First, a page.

Not Greek to Me

Like most productions of Greek drama today, Stageworks' Medea overly contemporized

Anyone who's ever seen a Greek tragedy performed in something like ancient style can tell you how uncanny and moving the experience is. Characters all in masks, sudden outbreaks of codified dance and eerie song, a chorus of perhaps 12 or 15 persons all speaking in unison at moments of high tension — the effect is spooky, larger than life, more than a little frightening. It's not at all surprising that classical Greek tragedies were performed at religious festivals. Watching these tales of murder and mayhem in their original style, one is repeatedly reminded of the ancient Greek view of a cosmos filled with capricious, envious gods, and with pathetic humans subject to never-ending cycles of vengeance and hard justice. The world of ancient Greek drama is a horrible one, where no crime is too vicious to be committed, no soul too innocent to escape a terrible fate. We watch the highly stylized narrative unfold, and we feel, as Aristotle suggested, pity for the victims and terror for our own lives. And yes, we leave the theater feeling something like a "cleansing," the famous catharsis. Not for us this world of violence and cruel destiny: We're decent people, moderate, innocuous. Or we're sure going to try to be.

Of course, most contemporary directors of the Greek classics don't try to reproduce the ancient style in their productions. Most directors, like Anna Brennen of Tampa's Stageworks, remove the masks, drop the episodes of dance and song, and give us Greek tragedy as if it were written for the modern stage — for emotionally "realistic" acting and an audience more interested in psychology than in metaphysics.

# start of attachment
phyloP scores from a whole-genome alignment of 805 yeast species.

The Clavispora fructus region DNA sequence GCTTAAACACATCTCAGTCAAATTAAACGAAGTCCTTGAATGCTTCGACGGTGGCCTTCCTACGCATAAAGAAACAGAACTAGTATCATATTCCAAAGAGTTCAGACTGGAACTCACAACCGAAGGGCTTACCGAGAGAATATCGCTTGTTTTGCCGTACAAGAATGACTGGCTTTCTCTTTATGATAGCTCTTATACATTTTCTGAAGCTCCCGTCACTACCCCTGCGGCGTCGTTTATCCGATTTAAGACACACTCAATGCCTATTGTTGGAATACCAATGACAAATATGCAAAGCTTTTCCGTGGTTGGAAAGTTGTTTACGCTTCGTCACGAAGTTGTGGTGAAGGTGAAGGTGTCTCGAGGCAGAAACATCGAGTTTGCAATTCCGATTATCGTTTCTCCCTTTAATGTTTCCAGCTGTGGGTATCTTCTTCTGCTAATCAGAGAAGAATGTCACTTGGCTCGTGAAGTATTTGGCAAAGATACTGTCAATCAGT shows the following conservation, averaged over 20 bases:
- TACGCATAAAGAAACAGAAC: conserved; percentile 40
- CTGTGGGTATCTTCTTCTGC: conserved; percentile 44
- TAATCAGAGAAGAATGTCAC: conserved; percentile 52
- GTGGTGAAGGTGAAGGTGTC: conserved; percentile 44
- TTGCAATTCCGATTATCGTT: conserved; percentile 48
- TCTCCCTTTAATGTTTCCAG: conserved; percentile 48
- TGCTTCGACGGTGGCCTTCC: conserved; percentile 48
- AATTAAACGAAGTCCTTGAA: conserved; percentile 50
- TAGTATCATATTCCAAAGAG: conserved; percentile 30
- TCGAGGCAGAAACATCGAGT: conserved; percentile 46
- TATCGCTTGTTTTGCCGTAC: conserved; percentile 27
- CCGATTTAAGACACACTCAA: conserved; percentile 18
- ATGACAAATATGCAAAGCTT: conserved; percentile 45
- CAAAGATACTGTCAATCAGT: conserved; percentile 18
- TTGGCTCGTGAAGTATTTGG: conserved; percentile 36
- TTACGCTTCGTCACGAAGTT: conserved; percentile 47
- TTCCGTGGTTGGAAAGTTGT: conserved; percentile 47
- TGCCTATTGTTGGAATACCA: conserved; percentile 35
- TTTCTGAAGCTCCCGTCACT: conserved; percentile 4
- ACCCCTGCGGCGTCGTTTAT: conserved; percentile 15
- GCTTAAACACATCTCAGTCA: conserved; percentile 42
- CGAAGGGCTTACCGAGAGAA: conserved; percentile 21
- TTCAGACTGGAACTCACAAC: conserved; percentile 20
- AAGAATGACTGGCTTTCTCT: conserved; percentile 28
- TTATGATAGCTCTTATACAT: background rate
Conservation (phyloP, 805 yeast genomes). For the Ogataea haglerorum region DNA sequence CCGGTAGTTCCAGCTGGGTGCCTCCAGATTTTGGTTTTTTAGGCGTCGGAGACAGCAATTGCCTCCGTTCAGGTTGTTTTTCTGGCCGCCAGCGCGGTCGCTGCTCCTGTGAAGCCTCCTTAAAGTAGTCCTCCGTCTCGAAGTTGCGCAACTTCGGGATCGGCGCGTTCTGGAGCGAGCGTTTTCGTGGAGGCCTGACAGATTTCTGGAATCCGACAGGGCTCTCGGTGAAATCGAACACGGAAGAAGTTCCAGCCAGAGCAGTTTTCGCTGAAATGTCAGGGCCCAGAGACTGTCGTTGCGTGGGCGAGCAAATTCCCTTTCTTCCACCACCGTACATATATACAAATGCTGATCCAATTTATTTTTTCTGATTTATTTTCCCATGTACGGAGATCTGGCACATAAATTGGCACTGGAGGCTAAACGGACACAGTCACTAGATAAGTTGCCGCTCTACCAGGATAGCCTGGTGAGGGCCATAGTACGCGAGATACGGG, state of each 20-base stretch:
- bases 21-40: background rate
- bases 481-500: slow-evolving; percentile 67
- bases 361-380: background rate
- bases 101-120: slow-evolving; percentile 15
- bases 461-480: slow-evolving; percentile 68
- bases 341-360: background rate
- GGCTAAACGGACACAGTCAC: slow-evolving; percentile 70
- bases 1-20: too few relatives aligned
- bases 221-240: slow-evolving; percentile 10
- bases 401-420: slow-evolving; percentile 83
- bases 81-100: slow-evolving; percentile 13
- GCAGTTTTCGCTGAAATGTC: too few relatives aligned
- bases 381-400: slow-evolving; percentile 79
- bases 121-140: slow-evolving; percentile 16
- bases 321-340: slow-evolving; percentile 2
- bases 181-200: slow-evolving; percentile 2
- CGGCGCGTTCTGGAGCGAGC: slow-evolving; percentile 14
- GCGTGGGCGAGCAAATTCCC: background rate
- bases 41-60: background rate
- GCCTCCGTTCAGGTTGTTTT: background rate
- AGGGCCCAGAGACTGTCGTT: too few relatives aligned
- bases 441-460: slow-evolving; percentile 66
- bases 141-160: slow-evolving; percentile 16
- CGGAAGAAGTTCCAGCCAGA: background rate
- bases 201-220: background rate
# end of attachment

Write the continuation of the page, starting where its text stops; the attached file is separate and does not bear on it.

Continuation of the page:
Sometimes this is effective — I can think of at least one Oedipus Rex that would have been marred by any attempt to utilize ancient production methods — but it can be dangerous, too. If a tragedy is only about psychological reality, if it loses its otherness, its conscious artifice, it can seem like flawed naturalism: overwritten, long-winded, lacking complexity of character and breadth of action. Finally, a strictly modern interpretation can come across as boring; we're conscious of being in the presence of a "great" play, but deep down we don't find it very interesting or even pertinent. Oh well, we're probably doing something creditable by sitting still and watching. But, if we're absolutely honest, the play doesn't speak to us.

And that, I'm afraid, is the case with Medea, the tragedy by Euripides currently showing at the Tampa Bay Performing Arts Center in a Stageworks production. Director Brennen has staged the play for maximum psychology and minimum Greek-ness, and the result is that even at its best it feels tedious, in need of cutting, a couple of subplots and more complicated characters. The irony is, the acting is often impressive: Dawn Truax as Medea is a convincingly distraught abandoned wife; Rosemary Orlando as the Nurse is manifestly tired and bitter; the five women of the chorus seem to believe every word they say. And still we feel as if everything's happening in slow motion, that events are taking too long to unfold.